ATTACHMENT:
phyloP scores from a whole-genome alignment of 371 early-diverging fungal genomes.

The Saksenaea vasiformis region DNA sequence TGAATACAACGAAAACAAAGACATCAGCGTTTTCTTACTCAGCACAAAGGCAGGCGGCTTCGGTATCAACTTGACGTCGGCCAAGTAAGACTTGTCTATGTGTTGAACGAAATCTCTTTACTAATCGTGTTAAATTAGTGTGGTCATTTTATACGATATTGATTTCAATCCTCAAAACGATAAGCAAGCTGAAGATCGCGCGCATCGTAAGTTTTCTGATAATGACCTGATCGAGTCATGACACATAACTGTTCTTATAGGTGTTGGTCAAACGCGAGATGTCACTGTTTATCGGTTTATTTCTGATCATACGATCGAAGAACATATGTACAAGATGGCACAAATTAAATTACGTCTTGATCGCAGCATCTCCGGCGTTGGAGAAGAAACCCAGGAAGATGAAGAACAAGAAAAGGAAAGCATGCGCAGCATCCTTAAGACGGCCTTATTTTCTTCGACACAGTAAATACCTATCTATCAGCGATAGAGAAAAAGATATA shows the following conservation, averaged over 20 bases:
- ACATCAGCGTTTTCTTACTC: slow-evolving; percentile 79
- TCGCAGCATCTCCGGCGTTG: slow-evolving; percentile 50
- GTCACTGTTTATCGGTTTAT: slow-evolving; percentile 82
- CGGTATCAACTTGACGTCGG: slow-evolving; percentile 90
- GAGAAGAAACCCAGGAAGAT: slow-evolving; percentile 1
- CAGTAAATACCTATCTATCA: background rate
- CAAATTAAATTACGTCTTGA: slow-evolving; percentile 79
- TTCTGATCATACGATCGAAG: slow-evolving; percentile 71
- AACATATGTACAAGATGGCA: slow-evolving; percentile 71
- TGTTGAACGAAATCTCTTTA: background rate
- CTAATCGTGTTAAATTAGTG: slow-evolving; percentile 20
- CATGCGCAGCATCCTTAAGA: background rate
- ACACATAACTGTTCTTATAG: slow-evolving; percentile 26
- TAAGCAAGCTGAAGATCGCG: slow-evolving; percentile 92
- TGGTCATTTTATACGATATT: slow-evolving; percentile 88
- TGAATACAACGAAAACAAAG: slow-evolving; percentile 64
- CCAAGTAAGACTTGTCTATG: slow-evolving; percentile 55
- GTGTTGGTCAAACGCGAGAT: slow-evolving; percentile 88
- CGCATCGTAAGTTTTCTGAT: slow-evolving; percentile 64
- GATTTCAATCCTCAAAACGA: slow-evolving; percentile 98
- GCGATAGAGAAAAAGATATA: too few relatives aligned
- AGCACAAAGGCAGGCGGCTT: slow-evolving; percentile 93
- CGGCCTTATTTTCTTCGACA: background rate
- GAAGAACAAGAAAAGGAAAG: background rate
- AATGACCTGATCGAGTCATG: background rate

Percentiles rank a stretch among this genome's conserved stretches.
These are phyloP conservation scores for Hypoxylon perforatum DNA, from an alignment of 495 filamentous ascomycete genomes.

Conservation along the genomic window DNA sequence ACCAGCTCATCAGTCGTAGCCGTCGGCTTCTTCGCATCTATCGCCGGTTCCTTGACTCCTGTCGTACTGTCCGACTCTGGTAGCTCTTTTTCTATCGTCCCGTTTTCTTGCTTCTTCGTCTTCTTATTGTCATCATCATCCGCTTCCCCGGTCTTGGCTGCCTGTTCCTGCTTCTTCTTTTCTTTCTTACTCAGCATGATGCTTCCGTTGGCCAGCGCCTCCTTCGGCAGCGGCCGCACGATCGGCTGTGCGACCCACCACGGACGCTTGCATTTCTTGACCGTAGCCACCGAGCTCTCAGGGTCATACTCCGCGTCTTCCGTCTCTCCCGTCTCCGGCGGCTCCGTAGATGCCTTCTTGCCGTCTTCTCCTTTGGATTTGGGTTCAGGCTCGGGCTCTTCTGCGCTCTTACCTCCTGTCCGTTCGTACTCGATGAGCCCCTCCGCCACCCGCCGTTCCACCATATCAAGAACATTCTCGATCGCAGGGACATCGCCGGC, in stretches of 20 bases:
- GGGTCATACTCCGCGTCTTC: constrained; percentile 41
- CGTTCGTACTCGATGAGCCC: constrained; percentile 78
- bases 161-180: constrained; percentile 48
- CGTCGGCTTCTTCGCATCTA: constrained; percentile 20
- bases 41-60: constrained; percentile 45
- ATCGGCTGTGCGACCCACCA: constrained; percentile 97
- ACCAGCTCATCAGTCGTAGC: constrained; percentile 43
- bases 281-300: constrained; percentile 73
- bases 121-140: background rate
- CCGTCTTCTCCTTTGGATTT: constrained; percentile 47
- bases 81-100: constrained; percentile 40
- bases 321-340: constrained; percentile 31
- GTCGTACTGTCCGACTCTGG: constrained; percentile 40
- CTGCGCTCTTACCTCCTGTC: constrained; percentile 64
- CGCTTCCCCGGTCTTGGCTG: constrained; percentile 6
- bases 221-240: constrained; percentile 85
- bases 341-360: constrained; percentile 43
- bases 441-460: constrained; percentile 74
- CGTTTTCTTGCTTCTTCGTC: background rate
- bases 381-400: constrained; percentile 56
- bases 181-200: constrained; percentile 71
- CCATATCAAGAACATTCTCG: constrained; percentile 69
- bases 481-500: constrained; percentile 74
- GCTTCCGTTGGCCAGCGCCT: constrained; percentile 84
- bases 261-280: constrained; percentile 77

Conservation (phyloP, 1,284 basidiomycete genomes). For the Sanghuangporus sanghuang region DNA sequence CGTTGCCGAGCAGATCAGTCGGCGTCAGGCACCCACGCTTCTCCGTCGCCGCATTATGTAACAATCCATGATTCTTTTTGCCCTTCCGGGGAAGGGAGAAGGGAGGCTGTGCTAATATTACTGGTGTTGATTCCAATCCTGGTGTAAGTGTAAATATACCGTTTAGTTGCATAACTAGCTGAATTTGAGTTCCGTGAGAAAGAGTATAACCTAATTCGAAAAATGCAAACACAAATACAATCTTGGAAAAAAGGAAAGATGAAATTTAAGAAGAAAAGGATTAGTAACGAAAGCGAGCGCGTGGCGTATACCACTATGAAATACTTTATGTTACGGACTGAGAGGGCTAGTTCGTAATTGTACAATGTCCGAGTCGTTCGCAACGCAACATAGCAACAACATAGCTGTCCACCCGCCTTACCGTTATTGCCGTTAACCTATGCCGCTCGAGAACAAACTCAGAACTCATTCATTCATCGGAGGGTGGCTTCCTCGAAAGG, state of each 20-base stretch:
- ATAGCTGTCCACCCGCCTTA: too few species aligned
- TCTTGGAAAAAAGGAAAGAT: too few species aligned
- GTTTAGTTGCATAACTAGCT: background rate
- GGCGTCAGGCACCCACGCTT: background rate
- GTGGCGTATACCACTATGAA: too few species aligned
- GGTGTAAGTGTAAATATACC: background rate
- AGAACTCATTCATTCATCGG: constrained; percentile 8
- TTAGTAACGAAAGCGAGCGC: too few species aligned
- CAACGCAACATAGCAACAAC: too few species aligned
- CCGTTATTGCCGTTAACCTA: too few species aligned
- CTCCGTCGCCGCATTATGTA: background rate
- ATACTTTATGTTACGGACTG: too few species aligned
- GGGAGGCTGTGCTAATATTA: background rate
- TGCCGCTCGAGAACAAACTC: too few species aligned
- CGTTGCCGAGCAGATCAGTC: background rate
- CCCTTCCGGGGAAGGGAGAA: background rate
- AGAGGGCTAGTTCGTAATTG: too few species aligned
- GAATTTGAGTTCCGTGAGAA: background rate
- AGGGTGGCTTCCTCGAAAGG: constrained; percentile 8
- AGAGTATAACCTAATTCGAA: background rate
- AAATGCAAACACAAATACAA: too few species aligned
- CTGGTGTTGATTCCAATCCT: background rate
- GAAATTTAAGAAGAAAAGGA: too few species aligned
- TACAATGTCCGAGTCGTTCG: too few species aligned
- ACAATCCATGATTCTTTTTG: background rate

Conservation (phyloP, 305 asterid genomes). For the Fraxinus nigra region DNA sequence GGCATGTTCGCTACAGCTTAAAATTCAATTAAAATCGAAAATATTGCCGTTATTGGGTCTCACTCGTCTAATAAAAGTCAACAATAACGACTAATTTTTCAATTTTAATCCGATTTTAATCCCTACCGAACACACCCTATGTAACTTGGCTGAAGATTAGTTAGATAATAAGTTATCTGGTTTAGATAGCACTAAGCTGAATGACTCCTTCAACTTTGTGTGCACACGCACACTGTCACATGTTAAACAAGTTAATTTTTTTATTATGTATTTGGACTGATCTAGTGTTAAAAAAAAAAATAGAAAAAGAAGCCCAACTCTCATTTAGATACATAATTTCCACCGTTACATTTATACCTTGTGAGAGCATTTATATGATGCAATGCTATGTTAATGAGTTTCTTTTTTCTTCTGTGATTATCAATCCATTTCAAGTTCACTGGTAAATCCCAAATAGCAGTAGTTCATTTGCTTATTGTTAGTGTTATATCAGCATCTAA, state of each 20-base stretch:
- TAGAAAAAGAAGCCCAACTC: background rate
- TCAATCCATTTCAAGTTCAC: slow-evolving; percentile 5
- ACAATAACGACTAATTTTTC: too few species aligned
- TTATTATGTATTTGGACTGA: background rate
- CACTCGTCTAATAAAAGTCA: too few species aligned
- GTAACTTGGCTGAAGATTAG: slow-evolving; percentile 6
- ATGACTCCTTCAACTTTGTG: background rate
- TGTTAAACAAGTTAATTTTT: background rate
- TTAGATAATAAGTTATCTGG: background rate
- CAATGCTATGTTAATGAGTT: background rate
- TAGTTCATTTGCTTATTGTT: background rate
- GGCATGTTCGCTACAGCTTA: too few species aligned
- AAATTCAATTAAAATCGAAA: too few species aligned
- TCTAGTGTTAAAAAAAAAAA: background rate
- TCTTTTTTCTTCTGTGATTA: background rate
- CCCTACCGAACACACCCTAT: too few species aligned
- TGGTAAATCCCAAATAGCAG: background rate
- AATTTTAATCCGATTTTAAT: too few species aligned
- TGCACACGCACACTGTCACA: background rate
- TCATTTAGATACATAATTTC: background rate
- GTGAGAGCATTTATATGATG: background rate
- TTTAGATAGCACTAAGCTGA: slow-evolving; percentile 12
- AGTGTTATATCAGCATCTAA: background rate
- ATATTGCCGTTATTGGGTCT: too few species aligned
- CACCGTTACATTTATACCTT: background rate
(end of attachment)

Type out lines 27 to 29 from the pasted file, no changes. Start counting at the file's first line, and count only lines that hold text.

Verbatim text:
- AATGACCTGATCGAGTCATG: background rate

Percentiles rank a stretch among this genome's conserved stretches.
These are phyloP conservation scores for Hypoxylon perforatum DNA, from an alignment of 495 filamentous ascomycete genomes.